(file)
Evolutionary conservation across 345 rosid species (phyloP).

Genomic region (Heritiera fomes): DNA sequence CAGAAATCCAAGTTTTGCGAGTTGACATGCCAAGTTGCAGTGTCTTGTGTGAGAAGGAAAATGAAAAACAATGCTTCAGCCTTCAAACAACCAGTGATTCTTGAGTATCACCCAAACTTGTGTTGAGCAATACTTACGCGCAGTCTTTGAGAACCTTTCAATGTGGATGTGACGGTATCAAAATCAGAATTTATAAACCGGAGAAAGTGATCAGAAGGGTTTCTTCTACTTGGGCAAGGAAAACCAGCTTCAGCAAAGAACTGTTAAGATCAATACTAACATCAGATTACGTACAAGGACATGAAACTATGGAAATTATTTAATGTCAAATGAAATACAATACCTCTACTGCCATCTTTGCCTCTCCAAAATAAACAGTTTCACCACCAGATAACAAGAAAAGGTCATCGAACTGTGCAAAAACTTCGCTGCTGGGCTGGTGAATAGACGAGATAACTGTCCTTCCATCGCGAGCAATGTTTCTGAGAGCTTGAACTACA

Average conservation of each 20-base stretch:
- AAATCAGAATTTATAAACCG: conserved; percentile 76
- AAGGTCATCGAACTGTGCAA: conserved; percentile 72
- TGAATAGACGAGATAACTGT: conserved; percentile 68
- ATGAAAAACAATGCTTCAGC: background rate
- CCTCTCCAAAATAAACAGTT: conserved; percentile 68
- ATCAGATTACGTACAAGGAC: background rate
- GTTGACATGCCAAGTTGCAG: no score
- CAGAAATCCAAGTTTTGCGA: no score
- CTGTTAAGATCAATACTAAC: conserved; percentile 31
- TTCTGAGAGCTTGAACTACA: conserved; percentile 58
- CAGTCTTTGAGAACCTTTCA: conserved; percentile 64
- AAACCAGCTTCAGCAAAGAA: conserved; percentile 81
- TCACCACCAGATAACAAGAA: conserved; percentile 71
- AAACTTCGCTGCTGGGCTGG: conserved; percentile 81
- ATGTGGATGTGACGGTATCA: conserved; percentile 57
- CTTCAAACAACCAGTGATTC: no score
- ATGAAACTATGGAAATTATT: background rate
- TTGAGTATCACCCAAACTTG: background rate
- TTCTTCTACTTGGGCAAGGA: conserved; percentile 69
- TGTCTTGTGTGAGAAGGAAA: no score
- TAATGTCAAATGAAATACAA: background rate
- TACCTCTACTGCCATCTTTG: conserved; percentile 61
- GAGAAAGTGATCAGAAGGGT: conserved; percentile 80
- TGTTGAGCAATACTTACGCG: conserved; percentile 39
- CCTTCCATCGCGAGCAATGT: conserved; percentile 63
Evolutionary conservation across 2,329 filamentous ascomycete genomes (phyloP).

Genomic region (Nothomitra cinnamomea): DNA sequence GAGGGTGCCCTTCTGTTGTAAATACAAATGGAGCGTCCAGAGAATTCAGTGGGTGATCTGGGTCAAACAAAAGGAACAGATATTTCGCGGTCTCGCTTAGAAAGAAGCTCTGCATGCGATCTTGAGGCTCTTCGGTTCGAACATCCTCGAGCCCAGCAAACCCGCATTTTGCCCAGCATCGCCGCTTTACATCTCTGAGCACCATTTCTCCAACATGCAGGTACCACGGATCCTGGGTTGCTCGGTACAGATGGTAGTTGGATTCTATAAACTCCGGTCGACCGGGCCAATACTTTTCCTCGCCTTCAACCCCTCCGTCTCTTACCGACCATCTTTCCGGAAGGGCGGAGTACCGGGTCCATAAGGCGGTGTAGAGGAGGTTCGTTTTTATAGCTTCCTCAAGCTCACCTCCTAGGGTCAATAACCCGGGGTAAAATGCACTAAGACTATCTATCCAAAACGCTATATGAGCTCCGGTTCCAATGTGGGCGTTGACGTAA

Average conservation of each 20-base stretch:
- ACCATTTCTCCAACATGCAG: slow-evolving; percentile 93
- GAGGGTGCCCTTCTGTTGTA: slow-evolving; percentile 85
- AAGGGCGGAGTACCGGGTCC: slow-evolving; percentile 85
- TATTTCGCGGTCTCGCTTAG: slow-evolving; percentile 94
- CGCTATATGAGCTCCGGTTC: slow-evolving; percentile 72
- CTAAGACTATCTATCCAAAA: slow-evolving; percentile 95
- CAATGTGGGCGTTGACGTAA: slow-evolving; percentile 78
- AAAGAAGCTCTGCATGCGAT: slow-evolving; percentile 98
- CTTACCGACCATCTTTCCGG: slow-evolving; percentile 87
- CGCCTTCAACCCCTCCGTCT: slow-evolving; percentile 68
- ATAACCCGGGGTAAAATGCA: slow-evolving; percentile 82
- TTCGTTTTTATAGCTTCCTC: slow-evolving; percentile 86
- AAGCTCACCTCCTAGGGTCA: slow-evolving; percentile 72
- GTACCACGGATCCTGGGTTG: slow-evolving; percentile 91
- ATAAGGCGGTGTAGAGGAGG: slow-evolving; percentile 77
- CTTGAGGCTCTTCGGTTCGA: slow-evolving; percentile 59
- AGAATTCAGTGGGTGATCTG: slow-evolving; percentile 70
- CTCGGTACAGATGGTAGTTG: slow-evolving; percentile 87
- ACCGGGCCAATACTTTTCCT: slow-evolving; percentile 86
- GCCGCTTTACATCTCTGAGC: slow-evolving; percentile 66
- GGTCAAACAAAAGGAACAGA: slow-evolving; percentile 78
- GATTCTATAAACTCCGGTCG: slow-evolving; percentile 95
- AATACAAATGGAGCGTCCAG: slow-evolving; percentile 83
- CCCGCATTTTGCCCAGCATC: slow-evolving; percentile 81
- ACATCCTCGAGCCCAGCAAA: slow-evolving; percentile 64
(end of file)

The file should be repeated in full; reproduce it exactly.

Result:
Evolutionary conservation across 345 rosid species (phyloP).

Genomic region (Heritiera fomes): DNA sequence CAGAAATCCAAGTTTTGCGAGTTGACATGCCAAGTTGCAGTGTCTTGTGTGAGAAGGAAAATGAAAAACAATGCTTCAGCCTTCAAACAACCAGTGATTCTTGAGTATCACCCAAACTTGTGTTGAGCAATACTTACGCGCAGTCTTTGAGAACCTTTCAATGTGGATGTGACGGTATCAAAATCAGAATTTATAAACCGGAGAAAGTGATCAGAAGGGTTTCTTCTACTTGGGCAAGGAAAACCAGCTTCAGCAAAGAACTGTTAAGATCAATACTAACATCAGATTACGTACAAGGACATGAAACTATGGAAATTATTTAATGTCAAATGAAATACAATACCTCTACTGCCATCTTTGCCTCTCCAAAATAAACAGTTTCACCACCAGATAACAAGAAAAGGTCATCGAACTGTGCAAAAACTTCGCTGCTGGGCTGGTGAATAGACGAGATAACTGTCCTTCCATCGCGAGCAATGTTTCTGAGAGCTTGAACTACA

Average conservation of each 20-base stretch:
- AAATCAGAATTTATAAACCG: conserved; percentile 76
- AAGGTCATCGAACTGTGCAA: conserved; percentile 72
- TGAATAGACGAGATAACTGT: conserved; percentile 68
- ATGAAAAACAATGCTTCAGC: background rate
- CCTCTCCAAAATAAACAGTT: conserved; percentile 68
- ATCAGATTACGTACAAGGAC: background rate
- GTTGACATGCCAAGTTGCAG: no score
- CAGAAATCCAAGTTTTGCGA: no score
- CTGTTAAGATCAATACTAAC: conserved; percentile 31
- TTCTGAGAGCTTGAACTACA: conserved; percentile 58
- CAGTCTTTGAGAACCTTTCA: conserved; percentile 64
- AAACCAGCTTCAGCAAAGAA: conserved; percentile 81
- TCACCACCAGATAACAAGAA: conserved; percentile 71
- AAACTTCGCTGCTGGGCTGG: conserved; percentile 81
- ATGTGGATGTGACGGTATCA: conserved; percentile 57
- CTTCAAACAACCAGTGATTC: no score
- ATGAAACTATGGAAATTATT: background rate
- TTGAGTATCACCCAAACTTG: background rate
- TTCTTCTACTTGGGCAAGGA: conserved; percentile 69
- TGTCTTGTGTGAGAAGGAAA: no score
- TAATGTCAAATGAAATACAA: background rate
- TACCTCTACTGCCATCTTTG: conserved; percentile 61
- GAGAAAGTGATCAGAAGGGT: conserved; percentile 80
- TGTTGAGCAATACTTACGCG: conserved; percentile 39
- CCTTCCATCGCGAGCAATGT: conserved; percentile 63
Evolutionary conservation across 2,329 filamentous ascomycete genomes (phyloP).

Genomic region (Nothomitra cinnamomea): DNA sequence GAGGGTGCCCTTCTGTTGTAAATACAAATGGAGCGTCCAGAGAATTCAGTGGGTGATCTGGGTCAAACAAAAGGAACAGATATTTCGCGGTCTCGCTTAGAAAGAAGCTCTGCATGCGATCTTGAGGCTCTTCGGTTCGAACATCCTCGAGCCCAGCAAACCCGCATTTTGCCCAGCATCGCCGCTTTACATCTCTGAGCACCATTTCTCCAACATGCAGGTACCACGGATCCTGGGTTGCTCGGTACAGATGGTAGTTGGATTCTATAAACTCCGGTCGACCGGGCCAATACTTTTCCTCGCCTTCAACCCCTCCGTCTCTTACCGACCATCTTTCCGGAAGGGCGGAGTACCGGGTCCATAAGGCGGTGTAGAGGAGGTTCGTTTTTATAGCTTCCTCAAGCTCACCTCCTAGGGTCAATAACCCGGGGTAAAATGCACTAAGACTATCTATCCAAAACGCTATATGAGCTCCGGTTCCAATGTGGGCGTTGACGTAA

Average conservation of each 20-base stretch:
- ACCATTTCTCCAACATGCAG: slow-evolving; percentile 93
- GAGGGTGCCCTTCTGTTGTA: slow-evolving; percentile 85
- AAGGGCGGAGTACCGGGTCC: slow-evolving; percentile 85
- TATTTCGCGGTCTCGCTTAG: slow-evolving; percentile 94
- CGCTATATGAGCTCCGGTTC: slow-evolving; percentile 72
- CTAAGACTATCTATCCAAAA: slow-evolving; percentile 95
- CAATGTGGGCGTTGACGTAA: slow-evolving; percentile 78
- AAAGAAGCTCTGCATGCGAT: slow-evolving; percentile 98
- CTTACCGACCATCTTTCCGG: slow-evolving; percentile 87
- CGCCTTCAACCCCTCCGTCT: slow-evolving; percentile 68
- ATAACCCGGGGTAAAATGCA: slow-evolving; percentile 82
- TTCGTTTTTATAGCTTCCTC: slow-evolving; percentile 86
- AAGCTCACCTCCTAGGGTCA: slow-evolving; percentile 72
- GTACCACGGATCCTGGGTTG: slow-evolving; percentile 91
- ATAAGGCGGTGTAGAGGAGG: slow-evolving; percentile 77
- CTTGAGGCTCTTCGGTTCGA: slow-evolving; percentile 59
- AGAATTCAGTGGGTGATCTG: slow-evolving; percentile 70
- CTCGGTACAGATGGTAGTTG: slow-evolving; percentile 87
- ACCGGGCCAATACTTTTCCT: slow-evolving; percentile 86
- GCCGCTTTACATCTCTGAGC: slow-evolving; percentile 66
- GGTCAAACAAAAGGAACAGA: slow-evolving; percentile 78
- GATTCTATAAACTCCGGTCG: slow-evolving; percentile 95
- AATACAAATGGAGCGTCCAG: slow-evolving; percentile 83
- CCCGCATTTTGCCCAGCATC: slow-evolving; percentile 81
- ACATCCTCGAGCCCAGCAAA: slow-evolving; percentile 64